St. John of Capistrano

kapistran3The Catholic Encyclopedia of Saints lists St. John of Capistrano (1386-1456) as the patron of jurists. He also earned the nickname the soldier saint, leading thousands of soldiers into battle against the invading Ottoman empire. When the Turks captured Constantinople in 1453, the Franciscan priest was commissioned to preach a crusade for the defense of Europe. Gaining little response in Bavaria and Austria, he decided to concentrate his efforts in Hungary and “led the army to Belgrade. Under the great General John Hunyadi, they gained an overwhelming victory, and the siege of Belgrade was lifted.”

The Jewish Encyclopedia gives a somewhat different spin on Saint John. “In Silesia the Franciscan was most zealous in his work. When Capistrano arrived at Breslau, a report was circulated that one Meyer, a wealthy Jew, had bought a host from a peasant and desecrated it. Thereupon the local authorities arrested the representatives of the Breslau Jewish community and confiscated their houses and property for the benefit of the city. The investigation of the so-called blasphemy was conducted by Capistrano himself. By means of tortures he managed to wring from a few of the victims false confessions of the crimes ascribed to them. As a result, more than forty Jews were burned at the stake in Breslau June 2, 1453. Others, fearing torture, committed suicide, a rabbi, Pinheas, hanged himself. The remainder of the Jews were driven out of the city, while their children of tender age were taken from them and baptized by force.”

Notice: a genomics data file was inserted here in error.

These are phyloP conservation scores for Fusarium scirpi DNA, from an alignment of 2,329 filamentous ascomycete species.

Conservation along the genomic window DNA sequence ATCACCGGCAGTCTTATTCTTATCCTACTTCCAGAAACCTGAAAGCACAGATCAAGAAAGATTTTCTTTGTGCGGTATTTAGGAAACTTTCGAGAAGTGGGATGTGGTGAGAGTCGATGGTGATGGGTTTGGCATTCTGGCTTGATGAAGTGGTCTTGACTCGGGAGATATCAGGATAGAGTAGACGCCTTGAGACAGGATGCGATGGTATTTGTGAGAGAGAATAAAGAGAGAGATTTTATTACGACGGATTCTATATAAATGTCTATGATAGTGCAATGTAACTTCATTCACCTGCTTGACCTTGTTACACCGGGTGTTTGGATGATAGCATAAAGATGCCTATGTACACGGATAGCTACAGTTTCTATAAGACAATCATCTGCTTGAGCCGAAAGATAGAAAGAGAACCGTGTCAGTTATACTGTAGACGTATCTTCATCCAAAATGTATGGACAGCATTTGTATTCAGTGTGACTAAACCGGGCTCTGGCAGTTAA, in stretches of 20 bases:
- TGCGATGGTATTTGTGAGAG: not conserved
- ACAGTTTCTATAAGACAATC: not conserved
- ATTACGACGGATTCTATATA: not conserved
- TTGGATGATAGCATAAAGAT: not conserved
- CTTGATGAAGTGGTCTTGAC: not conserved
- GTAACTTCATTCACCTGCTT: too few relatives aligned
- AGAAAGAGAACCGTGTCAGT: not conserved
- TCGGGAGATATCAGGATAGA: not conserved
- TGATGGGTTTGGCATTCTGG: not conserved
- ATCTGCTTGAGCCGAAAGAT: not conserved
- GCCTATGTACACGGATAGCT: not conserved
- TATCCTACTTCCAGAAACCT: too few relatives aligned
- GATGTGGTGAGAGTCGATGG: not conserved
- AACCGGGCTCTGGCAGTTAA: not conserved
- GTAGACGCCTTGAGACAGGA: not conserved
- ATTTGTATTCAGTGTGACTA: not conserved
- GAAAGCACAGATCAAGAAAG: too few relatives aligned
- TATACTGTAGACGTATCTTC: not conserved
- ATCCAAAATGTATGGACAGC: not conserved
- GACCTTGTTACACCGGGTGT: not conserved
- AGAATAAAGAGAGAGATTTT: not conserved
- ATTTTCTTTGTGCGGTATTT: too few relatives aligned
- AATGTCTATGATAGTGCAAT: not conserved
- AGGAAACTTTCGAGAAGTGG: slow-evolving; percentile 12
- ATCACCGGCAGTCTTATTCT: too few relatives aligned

Johann Gottlieb Boettger (1763-1825), Kapistran, zu Breslau im Jahr 1453, 1808. Engraving. Graphic Arts Collection GA2015 in process


kapistran5The artist of this print, Johann Gottlieb Boettger (1763-1825), was a German engraver who is credited with a number of frontispieces and book illustrations. He also engraved fine art prints after Angelica Kaufmann, among others.